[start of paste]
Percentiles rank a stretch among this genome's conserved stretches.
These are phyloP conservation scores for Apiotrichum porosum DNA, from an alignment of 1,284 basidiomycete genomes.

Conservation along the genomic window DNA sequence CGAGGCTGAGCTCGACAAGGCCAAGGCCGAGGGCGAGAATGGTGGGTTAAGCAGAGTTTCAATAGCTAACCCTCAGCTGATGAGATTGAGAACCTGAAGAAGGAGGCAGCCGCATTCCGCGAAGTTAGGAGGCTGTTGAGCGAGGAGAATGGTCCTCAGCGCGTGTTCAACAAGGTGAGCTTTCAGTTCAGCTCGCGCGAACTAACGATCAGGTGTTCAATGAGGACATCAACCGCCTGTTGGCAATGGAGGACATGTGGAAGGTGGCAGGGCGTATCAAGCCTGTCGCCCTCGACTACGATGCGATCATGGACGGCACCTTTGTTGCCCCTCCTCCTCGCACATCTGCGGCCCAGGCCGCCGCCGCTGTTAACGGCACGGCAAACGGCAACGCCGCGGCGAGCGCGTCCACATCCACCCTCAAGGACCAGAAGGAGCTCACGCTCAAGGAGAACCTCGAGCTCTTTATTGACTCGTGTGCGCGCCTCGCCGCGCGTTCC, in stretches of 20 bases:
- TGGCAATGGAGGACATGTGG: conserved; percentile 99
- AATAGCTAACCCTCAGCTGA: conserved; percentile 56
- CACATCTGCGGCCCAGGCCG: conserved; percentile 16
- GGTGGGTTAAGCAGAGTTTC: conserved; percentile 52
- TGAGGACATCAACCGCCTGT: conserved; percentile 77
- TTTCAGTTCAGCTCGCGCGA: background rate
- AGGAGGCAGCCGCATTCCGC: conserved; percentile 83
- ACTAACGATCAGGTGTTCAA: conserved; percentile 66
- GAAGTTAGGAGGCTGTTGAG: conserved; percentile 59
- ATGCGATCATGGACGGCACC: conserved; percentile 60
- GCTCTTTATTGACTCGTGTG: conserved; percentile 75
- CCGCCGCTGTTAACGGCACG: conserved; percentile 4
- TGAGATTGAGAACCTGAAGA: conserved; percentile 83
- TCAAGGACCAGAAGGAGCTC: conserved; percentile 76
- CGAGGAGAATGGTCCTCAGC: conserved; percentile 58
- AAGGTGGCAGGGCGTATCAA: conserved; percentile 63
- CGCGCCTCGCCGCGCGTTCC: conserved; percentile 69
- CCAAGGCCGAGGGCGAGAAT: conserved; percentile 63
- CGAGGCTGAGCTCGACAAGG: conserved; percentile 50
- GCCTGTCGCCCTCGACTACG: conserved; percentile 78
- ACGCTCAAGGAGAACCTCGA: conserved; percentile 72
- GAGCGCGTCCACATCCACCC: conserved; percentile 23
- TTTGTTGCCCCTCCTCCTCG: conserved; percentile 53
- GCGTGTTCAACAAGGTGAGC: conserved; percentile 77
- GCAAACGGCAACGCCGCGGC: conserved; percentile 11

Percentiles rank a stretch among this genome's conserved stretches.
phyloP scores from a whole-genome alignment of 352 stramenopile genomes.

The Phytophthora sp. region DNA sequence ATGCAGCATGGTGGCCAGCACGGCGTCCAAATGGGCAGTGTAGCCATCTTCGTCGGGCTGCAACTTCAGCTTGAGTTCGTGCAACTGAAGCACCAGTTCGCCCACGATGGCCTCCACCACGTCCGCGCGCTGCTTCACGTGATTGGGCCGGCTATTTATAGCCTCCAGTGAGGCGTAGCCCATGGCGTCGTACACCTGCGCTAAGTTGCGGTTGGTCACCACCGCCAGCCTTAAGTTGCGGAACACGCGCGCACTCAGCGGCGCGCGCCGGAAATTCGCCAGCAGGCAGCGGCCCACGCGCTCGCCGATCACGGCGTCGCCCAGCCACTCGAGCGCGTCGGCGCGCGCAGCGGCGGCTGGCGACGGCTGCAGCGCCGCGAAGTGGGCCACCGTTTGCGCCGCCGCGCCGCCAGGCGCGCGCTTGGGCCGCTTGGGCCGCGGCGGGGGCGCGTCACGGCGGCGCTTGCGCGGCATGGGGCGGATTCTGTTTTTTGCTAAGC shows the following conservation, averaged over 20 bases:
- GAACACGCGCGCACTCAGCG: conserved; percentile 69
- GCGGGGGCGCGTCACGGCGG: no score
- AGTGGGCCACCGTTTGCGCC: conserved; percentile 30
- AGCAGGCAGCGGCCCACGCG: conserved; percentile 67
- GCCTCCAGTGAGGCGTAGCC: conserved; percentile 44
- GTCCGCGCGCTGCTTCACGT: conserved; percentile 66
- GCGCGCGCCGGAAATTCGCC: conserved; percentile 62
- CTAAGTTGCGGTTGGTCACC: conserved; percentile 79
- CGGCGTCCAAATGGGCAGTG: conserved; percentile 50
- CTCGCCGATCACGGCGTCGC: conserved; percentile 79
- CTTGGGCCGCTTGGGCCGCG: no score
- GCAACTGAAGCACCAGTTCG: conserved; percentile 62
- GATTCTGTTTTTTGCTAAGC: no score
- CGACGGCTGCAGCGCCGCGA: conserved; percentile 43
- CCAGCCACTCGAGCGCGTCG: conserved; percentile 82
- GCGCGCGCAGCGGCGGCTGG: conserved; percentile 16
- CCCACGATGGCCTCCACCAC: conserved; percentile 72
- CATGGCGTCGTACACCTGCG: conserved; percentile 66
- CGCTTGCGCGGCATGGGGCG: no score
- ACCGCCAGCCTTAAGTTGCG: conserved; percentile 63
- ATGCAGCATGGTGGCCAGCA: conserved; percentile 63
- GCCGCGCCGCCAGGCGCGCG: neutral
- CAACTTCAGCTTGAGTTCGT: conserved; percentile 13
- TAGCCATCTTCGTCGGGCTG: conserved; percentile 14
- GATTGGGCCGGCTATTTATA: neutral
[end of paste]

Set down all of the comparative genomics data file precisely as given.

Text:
Percentiles rank a stretch among this genome's conserved stretches.
These are phyloP conservation scores for Apiotrichum porosum DNA, from an alignment of 1,284 basidiomycete genomes.

Conservation along the genomic window DNA sequence CGAGGCTGAGCTCGACAAGGCCAAGGCCGAGGGCGAGAATGGTGGGTTAAGCAGAGTTTCAATAGCTAACCCTCAGCTGATGAGATTGAGAACCTGAAGAAGGAGGCAGCCGCATTCCGCGAAGTTAGGAGGCTGTTGAGCGAGGAGAATGGTCCTCAGCGCGTGTTCAACAAGGTGAGCTTTCAGTTCAGCTCGCGCGAACTAACGATCAGGTGTTCAATGAGGACATCAACCGCCTGTTGGCAATGGAGGACATGTGGAAGGTGGCAGGGCGTATCAAGCCTGTCGCCCTCGACTACGATGCGATCATGGACGGCACCTTTGTTGCCCCTCCTCCTCGCACATCTGCGGCCCAGGCCGCCGCCGCTGTTAACGGCACGGCAAACGGCAACGCCGCGGCGAGCGCGTCCACATCCACCCTCAAGGACCAGAAGGAGCTCACGCTCAAGGAGAACCTCGAGCTCTTTATTGACTCGTGTGCGCGCCTCGCCGCGCGTTCC, in stretches of 20 bases:
- TGGCAATGGAGGACATGTGG: conserved; percentile 99
- AATAGCTAACCCTCAGCTGA: conserved; percentile 56
- CACATCTGCGGCCCAGGCCG: conserved; percentile 16
- GGTGGGTTAAGCAGAGTTTC: conserved; percentile 52
- TGAGGACATCAACCGCCTGT: conserved; percentile 77
- TTTCAGTTCAGCTCGCGCGA: background rate
- AGGAGGCAGCCGCATTCCGC: conserved; percentile 83
- ACTAACGATCAGGTGTTCAA: conserved; percentile 66
- GAAGTTAGGAGGCTGTTGAG: conserved; percentile 59
- ATGCGATCATGGACGGCACC: conserved; percentile 60
- GCTCTTTATTGACTCGTGTG: conserved; percentile 75
- CCGCCGCTGTTAACGGCACG: conserved; percentile 4
- TGAGATTGAGAACCTGAAGA: conserved; percentile 83
- TCAAGGACCAGAAGGAGCTC: conserved; percentile 76
- CGAGGAGAATGGTCCTCAGC: conserved; percentile 58
- AAGGTGGCAGGGCGTATCAA: conserved; percentile 63
- CGCGCCTCGCCGCGCGTTCC: conserved; percentile 69
- CCAAGGCCGAGGGCGAGAAT: conserved; percentile 63
- CGAGGCTGAGCTCGACAAGG: conserved; percentile 50
- GCCTGTCGCCCTCGACTACG: conserved; percentile 78
- ACGCTCAAGGAGAACCTCGA: conserved; percentile 72
- GAGCGCGTCCACATCCACCC: conserved; percentile 23
- TTTGTTGCCCCTCCTCCTCG: conserved; percentile 53
- GCGTGTTCAACAAGGTGAGC: conserved; percentile 77
- GCAAACGGCAACGCCGCGGC: conserved; percentile 11

Percentiles rank a stretch among this genome's conserved stretches.
phyloP scores from a whole-genome alignment of 352 stramenopile genomes.

The Phytophthora sp. region DNA sequence ATGCAGCATGGTGGCCAGCACGGCGTCCAAATGGGCAGTGTAGCCATCTTCGTCGGGCTGCAACTTCAGCTTGAGTTCGTGCAACTGAAGCACCAGTTCGCCCACGATGGCCTCCACCACGTCCGCGCGCTGCTTCACGTGATTGGGCCGGCTATTTATAGCCTCCAGTGAGGCGTAGCCCATGGCGTCGTACACCTGCGCTAAGTTGCGGTTGGTCACCACCGCCAGCCTTAAGTTGCGGAACACGCGCGCACTCAGCGGCGCGCGCCGGAAATTCGCCAGCAGGCAGCGGCCCACGCGCTCGCCGATCACGGCGTCGCCCAGCCACTCGAGCGCGTCGGCGCGCGCAGCGGCGGCTGGCGACGGCTGCAGCGCCGCGAAGTGGGCCACCGTTTGCGCCGCCGCGCCGCCAGGCGCGCGCTTGGGCCGCTTGGGCCGCGGCGGGGGCGCGTCACGGCGGCGCTTGCGCGGCATGGGGCGGATTCTGTTTTTTGCTAAGC shows the following conservation, averaged over 20 bases:
- GAACACGCGCGCACTCAGCG: conserved; percentile 69
- GCGGGGGCGCGTCACGGCGG: no score
- AGTGGGCCACCGTTTGCGCC: conserved; percentile 30
- AGCAGGCAGCGGCCCACGCG: conserved; percentile 67
- GCCTCCAGTGAGGCGTAGCC: conserved; percentile 44
- GTCCGCGCGCTGCTTCACGT: conserved; percentile 66
- GCGCGCGCCGGAAATTCGCC: conserved; percentile 62
- CTAAGTTGCGGTTGGTCACC: conserved; percentile 79
- CGGCGTCCAAATGGGCAGTG: conserved; percentile 50
- CTCGCCGATCACGGCGTCGC: conserved; percentile 79
- CTTGGGCCGCTTGGGCCGCG: no score
- GCAACTGAAGCACCAGTTCG: conserved; percentile 62
- GATTCTGTTTTTTGCTAAGC: no score
- CGACGGCTGCAGCGCCGCGA: conserved; percentile 43
- CCAGCCACTCGAGCGCGTCG: conserved; percentile 82
- GCGCGCGCAGCGGCGGCTGG: conserved; percentile 16
- CCCACGATGGCCTCCACCAC: conserved; percentile 72
- CATGGCGTCGTACACCTGCG: conserved; percentile 66
- CGCTTGCGCGGCATGGGGCG: no score
- ACCGCCAGCCTTAAGTTGCG: conserved; percentile 63
- ATGCAGCATGGTGGCCAGCA: conserved; percentile 63
- GCCGCGCCGCCAGGCGCGCG: neutral
- CAACTTCAGCTTGAGTTCGT: conserved; percentile 13
- TAGCCATCTTCGTCGGGCTG: conserved; percentile 14
- GATTGGGCCGGCTATTTATA: neutral